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    Running a database on ZFS always feels a bit weird to me. ZFS’s second-lowest-level abstraction is a transactional object layer, which guarantees that groups of updates to objects either persist or don’t persist, atomically. The lowest level of PostgreSQL is doing exactly the same thing. In between the two, sits the ZFS POSIX Layer, which exposes POSIX filesystem abstractions on top of the atomic transactional model. When you run PostgreSQL on top of ZFS you have two things providing atomic transactions on disk, with the ZPL sandwiched between them.

    The ZPL isn’t the only top layer in ZFS. There’s also the zvol layer, which exposes a block device abstraction. I’d love to see a third one added that exposed the functionality of the transactional object abstractions and delegated naming to the userspace component, for use by databases (and anything else that wanted a transactional data store, rather than a filesystem).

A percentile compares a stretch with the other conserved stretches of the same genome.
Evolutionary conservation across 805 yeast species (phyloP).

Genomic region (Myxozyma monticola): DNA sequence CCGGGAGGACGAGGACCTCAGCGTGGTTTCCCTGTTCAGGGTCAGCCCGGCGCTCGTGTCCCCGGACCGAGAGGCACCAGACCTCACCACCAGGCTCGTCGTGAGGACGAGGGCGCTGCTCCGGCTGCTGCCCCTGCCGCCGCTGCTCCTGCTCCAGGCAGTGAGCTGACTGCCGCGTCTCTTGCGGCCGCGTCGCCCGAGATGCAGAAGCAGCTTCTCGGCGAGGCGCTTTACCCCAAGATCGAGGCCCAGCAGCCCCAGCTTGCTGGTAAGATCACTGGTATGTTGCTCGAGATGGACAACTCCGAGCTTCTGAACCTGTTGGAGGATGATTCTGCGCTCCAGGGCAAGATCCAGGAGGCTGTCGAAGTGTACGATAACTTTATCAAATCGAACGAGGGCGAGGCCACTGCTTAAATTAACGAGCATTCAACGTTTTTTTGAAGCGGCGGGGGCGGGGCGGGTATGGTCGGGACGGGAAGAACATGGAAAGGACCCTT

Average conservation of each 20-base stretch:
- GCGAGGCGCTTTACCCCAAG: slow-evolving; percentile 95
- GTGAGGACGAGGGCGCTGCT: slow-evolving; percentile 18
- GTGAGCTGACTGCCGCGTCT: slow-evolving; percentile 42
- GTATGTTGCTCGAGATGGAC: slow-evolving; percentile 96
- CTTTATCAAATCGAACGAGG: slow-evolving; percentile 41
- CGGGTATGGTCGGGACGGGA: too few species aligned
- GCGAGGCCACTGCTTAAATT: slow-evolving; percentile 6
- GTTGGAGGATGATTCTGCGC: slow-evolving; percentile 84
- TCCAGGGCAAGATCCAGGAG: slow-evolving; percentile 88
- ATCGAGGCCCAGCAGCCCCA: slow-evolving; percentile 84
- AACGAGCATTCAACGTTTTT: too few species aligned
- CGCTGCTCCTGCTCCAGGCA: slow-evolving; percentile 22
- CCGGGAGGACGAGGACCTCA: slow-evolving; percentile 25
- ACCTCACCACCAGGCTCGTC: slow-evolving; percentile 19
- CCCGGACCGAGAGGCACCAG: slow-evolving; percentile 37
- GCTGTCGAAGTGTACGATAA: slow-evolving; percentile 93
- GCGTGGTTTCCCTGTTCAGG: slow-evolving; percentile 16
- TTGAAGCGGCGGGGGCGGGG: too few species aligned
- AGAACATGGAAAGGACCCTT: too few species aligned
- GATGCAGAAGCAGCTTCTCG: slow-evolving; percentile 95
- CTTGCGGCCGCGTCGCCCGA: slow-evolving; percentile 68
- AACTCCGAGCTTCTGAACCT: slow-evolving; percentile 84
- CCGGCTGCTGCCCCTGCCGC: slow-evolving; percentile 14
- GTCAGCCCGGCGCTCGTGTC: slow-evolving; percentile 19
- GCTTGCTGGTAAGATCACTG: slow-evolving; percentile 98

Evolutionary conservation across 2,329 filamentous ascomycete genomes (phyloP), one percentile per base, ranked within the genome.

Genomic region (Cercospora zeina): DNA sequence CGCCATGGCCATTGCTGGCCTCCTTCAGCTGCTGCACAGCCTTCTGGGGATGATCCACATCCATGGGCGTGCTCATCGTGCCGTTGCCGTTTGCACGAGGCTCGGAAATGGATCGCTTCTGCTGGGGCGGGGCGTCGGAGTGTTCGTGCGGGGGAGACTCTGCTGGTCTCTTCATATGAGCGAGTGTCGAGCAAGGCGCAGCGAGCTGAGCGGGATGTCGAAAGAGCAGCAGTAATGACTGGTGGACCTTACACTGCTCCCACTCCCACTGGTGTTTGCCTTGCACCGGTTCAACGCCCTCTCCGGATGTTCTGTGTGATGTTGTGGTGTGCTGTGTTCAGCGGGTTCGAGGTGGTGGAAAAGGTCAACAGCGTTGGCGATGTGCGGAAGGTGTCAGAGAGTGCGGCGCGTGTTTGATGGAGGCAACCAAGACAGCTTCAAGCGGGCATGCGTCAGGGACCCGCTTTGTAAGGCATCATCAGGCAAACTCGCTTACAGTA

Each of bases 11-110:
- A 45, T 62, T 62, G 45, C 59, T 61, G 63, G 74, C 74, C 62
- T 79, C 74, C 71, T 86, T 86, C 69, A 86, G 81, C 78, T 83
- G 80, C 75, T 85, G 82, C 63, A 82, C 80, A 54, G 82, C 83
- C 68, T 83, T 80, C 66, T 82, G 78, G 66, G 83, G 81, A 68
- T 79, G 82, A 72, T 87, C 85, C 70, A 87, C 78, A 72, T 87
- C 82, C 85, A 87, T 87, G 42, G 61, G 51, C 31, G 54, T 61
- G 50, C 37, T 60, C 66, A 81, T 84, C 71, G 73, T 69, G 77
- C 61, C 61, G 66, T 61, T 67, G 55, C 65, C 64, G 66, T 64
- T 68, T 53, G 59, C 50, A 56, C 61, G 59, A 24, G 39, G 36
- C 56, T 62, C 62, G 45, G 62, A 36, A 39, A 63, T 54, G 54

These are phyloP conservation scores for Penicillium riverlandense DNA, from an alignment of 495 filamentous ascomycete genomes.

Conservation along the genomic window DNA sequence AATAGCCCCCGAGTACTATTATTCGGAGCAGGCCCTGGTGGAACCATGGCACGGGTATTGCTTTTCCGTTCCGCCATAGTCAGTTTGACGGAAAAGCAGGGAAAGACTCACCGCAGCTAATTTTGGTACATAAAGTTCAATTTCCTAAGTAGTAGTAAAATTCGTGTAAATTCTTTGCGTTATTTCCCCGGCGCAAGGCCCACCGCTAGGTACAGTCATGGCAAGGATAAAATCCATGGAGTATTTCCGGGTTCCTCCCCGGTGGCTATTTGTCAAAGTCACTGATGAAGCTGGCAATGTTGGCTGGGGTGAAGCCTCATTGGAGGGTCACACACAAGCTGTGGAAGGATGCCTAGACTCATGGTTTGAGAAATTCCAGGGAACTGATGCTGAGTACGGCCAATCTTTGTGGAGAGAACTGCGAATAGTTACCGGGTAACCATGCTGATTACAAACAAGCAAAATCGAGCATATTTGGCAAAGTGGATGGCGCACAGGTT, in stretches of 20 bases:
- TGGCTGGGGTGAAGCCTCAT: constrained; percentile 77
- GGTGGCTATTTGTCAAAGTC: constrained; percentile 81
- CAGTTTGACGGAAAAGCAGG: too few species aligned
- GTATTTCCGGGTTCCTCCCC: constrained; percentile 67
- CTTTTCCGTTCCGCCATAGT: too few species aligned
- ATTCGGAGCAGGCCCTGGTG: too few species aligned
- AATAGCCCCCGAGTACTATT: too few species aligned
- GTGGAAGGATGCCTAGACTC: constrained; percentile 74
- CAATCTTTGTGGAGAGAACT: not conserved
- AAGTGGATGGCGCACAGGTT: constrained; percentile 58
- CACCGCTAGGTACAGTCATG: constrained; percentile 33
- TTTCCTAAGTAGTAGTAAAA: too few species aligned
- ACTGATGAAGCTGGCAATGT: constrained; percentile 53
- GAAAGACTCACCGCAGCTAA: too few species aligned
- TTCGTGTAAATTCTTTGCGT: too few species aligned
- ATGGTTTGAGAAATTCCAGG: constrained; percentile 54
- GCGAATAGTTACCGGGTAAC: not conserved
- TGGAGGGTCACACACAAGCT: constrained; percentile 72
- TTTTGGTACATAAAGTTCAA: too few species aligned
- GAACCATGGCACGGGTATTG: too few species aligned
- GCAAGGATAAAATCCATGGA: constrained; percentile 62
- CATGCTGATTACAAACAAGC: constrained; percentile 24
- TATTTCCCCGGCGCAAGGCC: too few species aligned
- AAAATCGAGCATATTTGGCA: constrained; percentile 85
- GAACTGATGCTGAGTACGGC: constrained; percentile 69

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      They claim they can adjust the transactional nature of full page writes because of ZFS. I’m not totally sure if they’re correct, but they are trying not to pay it twice…

      Higher durability - This allows us to disable full_page_writes in Postgres, since torn pages are not possible after a crash. This improves write performance and decreases overall IO.